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Inflation to reach new heights before dipping

By Adam Freill   

Financing Labour Leadership

Report from RSM Canada shows economic growth is projected to surpass pre-pandemic levels, though labour and inflation pressures will continue to challenge ongoing recovery.

Among the key findings of RSM Canada’s first 2022 edition of The Real Economy, Canada is that inflation will hit five per cent in 2022 before approaching three per cent by the year’s end.

The report from RSM, a global provider of audit, tax and consulting services focused on middle market businesses, provides a quarterly look at economic analysis and insights into factors driving growth or economic headwinds in Canada’s middle market.

With supply chain and labour market constraints further complicating Canada’s uneven economic recovery, the publication examines the extent to which inflation will hit the wallets of Canadians, in what the report authors say looks to be a strong year of economic growth as demand at home and aboard remain robust.

The report shines a light on how Canada’s supply chain has been impacted by, and can transition from, the COVID-19 pandemic, as well as what’s in store for priority industries such as energy, real estate and telecommunications.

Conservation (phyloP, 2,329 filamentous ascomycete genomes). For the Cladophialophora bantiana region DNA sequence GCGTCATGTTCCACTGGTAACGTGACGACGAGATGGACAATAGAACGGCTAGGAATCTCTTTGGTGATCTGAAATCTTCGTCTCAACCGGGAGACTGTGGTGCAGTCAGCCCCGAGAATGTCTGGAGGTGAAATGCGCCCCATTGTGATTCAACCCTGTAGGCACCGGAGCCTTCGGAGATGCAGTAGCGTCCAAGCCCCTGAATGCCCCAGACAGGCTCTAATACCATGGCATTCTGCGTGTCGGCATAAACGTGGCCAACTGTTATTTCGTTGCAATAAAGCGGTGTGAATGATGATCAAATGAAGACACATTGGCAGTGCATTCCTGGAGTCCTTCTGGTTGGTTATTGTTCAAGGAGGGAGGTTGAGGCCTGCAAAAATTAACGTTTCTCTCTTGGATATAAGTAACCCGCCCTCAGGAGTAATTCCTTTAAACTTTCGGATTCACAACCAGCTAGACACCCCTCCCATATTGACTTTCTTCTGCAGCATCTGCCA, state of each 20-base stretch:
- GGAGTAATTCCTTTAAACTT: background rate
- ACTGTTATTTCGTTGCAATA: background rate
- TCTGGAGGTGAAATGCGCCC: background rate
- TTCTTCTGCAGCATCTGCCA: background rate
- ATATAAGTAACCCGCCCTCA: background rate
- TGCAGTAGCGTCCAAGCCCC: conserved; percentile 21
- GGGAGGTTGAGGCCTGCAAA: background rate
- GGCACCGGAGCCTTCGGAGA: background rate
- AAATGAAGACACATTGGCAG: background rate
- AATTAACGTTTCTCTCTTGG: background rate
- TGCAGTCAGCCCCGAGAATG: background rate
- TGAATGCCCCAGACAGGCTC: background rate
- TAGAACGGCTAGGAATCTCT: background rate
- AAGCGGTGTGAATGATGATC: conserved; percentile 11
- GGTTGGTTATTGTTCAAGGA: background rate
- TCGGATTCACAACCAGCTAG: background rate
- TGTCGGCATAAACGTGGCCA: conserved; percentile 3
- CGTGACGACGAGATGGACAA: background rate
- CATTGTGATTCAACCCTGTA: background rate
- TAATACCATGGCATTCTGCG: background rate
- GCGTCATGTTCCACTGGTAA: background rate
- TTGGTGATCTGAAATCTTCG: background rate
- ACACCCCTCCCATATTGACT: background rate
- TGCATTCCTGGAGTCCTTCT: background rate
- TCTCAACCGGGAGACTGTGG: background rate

It finds that persistent inflation is primarily due to supply constraints and surging demand, and is being largely driven by volatile sectors like gasoline, food, shelter, utilities and transportation. Inflation, it says, remains a primary risk to growth and can lead to rising wages, which further increases businesses’ costs of operation.

Resolving supply chain disruptions will largely depend on increased energy production, higher vaccination rates in global manufacturing hubs and addressing supply chain labour shortages.

In the year ahead, the job market is expected to continue to contend with the dual challenges of a tight labour market and high long-term unemployment, as the unemployment rate declines to just above six per cent.

And while Canada is struggling to address its aging workforce after the pandemic-induced border shutdown cut the country off from a steady supply of immigrant labour, with immigration projected to increase in 2022, the labour market could see some easing.

Looking at the real estate sector, report authors are bullish on growth prospects, though increasing material costs remain a concern. There is some concern, however, that higher lending rates on the horizon will likely put a damper on housing transactions and growth in the broader economy.

“Canada’s economy has had a bumpy ride over the past year, as the promise of mass vaccinations was followed by supply chain disruptions, a global energy crisis and rising inflation,” says Tu Nguyen, economist and ESG director with RSM Canada. “Looking ahead, we see a Canadian economy continuing to recover, even as businesses and consumers contend with challenges like the Omicron variant of the coronavirus.”




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